We cannot understate how much posture can impact you and your employees, particularly as time passes. Stretching can proactively prevent the ill impacts of a poor posture.

  • Interlacing your fingers, reach up towards the ceiling and extend your hands over your head. Make sure you breathe in deeply throughout the stretch, and feel free to lean left and right to stretch out your sides.
  • Breathe out as you bring your arms back down, slowly returning to your starting position.
  • Repeat this process eight-to-ten times.

Neck Stretch

With the general propensity to slouch while working at the computer, many feel the impacts in their backs and necks. In addition to trying to preserve a better posture in general, stretching your neck can help improve these feelings.

  • Taking your right hand and gripping the side of your chair, start pulling while also tilting your head to the left. You should feel the stretch in your right neck and shoulder.
  • Do the same on the other side, holding the left side of the chair and leaning your head to the right.
  • On either side, hold the stretch for 10-to-30 seconds, repeating it between five-to-ten times on each side.

Seated Hip Stretch

As we’ve established, we weren’t meant to sit for hours at a time, so it’s no surprise that we might feel the effects of doing so after a day’s work. This stretch helps to open your hips back up.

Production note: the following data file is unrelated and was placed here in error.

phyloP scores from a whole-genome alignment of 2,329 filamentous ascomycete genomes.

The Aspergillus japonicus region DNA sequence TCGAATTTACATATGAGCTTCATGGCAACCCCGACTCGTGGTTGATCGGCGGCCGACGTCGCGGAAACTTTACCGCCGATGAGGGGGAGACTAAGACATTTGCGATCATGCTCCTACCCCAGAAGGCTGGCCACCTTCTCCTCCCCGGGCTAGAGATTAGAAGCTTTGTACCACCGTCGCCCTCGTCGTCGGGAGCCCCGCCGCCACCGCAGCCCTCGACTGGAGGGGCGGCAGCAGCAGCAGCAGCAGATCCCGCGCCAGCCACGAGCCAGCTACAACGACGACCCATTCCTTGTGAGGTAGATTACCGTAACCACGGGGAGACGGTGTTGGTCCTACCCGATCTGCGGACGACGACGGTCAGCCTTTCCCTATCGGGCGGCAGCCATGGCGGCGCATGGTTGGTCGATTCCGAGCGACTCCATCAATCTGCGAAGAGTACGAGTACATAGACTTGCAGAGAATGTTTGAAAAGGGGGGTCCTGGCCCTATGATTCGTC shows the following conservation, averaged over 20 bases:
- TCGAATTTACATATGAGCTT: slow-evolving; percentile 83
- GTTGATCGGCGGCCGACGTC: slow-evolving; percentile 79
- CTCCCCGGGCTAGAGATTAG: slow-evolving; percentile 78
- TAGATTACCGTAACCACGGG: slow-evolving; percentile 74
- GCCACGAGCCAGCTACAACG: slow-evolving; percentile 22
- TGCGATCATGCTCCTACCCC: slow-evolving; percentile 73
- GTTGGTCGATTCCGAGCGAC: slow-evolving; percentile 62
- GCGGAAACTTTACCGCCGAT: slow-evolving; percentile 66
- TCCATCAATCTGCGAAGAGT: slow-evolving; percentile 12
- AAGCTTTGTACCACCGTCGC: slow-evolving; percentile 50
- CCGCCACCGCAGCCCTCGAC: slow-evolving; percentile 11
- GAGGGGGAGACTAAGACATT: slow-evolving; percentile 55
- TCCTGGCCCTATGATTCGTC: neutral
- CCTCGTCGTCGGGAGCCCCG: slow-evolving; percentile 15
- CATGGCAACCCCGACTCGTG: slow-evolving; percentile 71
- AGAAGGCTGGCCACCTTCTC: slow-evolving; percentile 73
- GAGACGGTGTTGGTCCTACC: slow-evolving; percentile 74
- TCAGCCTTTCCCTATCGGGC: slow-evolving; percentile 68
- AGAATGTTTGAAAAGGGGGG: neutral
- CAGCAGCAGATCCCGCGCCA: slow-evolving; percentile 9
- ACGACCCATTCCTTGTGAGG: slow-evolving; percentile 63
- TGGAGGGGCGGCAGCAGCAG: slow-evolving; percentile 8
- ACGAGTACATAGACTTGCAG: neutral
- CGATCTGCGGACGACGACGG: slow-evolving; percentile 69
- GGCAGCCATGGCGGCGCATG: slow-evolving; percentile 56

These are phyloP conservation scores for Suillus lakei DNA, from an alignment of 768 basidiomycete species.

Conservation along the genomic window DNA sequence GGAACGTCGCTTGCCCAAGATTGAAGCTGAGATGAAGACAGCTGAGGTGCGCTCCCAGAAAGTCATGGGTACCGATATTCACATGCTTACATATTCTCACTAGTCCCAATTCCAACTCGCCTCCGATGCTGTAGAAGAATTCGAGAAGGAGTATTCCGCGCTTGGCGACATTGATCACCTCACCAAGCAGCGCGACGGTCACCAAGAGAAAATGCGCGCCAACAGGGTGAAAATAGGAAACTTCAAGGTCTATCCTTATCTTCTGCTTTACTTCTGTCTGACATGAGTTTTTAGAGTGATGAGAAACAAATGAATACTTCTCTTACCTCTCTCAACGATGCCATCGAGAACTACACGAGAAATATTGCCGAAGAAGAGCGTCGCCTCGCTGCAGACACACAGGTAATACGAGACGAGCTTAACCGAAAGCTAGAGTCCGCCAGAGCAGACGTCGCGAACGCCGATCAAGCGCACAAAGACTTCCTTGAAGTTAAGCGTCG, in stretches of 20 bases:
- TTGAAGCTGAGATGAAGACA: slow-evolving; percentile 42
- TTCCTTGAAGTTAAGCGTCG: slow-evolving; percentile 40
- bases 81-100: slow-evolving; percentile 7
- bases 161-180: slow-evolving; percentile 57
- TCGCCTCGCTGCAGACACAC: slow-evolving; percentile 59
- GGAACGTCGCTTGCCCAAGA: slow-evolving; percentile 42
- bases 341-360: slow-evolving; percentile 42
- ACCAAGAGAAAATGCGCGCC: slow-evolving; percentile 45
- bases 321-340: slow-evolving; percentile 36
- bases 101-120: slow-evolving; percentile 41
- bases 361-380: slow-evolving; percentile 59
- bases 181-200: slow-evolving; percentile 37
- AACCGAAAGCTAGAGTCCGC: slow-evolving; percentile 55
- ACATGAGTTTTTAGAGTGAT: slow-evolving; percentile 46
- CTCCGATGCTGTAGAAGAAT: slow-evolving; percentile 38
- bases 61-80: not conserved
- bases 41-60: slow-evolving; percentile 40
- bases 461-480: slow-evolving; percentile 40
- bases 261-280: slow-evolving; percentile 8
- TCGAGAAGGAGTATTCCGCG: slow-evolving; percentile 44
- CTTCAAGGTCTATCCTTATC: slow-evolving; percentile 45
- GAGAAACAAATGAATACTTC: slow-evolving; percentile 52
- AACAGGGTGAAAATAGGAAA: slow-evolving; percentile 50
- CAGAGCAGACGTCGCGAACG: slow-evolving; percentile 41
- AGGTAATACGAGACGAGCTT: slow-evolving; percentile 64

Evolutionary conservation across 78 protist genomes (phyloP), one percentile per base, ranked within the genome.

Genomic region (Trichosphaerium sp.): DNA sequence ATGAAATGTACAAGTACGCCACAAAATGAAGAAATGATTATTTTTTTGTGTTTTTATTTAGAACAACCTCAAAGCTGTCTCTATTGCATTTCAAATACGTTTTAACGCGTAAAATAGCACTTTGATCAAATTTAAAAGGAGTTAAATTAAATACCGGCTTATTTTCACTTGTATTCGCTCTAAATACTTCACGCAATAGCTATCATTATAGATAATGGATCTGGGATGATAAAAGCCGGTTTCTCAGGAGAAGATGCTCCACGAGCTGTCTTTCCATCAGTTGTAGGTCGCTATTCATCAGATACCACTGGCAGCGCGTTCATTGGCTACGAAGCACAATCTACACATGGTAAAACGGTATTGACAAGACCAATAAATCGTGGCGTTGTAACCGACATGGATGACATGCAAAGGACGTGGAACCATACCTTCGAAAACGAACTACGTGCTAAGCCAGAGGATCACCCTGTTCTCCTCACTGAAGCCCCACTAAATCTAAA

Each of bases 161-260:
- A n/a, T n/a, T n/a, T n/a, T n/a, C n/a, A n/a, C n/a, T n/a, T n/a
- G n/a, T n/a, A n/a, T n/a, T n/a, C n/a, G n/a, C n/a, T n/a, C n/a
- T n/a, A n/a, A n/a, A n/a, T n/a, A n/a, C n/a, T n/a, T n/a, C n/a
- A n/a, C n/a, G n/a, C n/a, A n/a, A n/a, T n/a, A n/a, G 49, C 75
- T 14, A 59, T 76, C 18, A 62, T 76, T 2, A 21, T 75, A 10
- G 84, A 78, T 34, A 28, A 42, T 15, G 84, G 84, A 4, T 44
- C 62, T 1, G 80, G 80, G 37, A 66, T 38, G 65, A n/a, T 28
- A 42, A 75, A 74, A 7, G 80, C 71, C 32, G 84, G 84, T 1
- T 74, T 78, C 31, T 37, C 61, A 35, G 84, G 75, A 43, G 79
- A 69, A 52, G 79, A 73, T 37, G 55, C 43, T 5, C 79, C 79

• Sitting, cross your leg so your right ankle is over your left knee. Lean forward into the stretch while keeping your back straight. You should feel the stretch in and around your right hip.
  • You can add to the stretch by pushing down on your right knee.
  • Alternating sides, repeat this process five-to-ten times on each side, holding for 10-to-30 seconds.

Shoulder and Wrist Release

The fine motor functions of the office can be rough on your joints, particularly in your arms. Try these stretches to relax your muscles and relieve some of the pressure.


  • Keeping your palm up, extend your hand out in front of you.
  • Using your other hand, pull down on your fingers so your palm faces away from you.
  • Alternating sides, repeat.


  • Extend your arms straight ahead of you, interlacing your fingers.
  • Rotate your hands so your palms face away from you and stretch your arms above you.
  • Repeat as needed throughout the day.

Low Back Release

Finally, remaining seated for extended periods can cause your back to seize up. This stretch helps prevent this outcome.

  • Facing sideways in your chair, hold onto the back with the closest arm.
  • Start to twist toward the back of your chair, using your free arm to reach toward the opposite knee.
  • Repeat as needed, alternating sides.

These Stretches May Help Your Team Feel Better, and Feel More Productive as a Result

We can help you provide them with the tools to take full advantage of that productivity. Give us a call at (760) 466-1200 to find out how we can help.

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Wednesday, 17 July 2024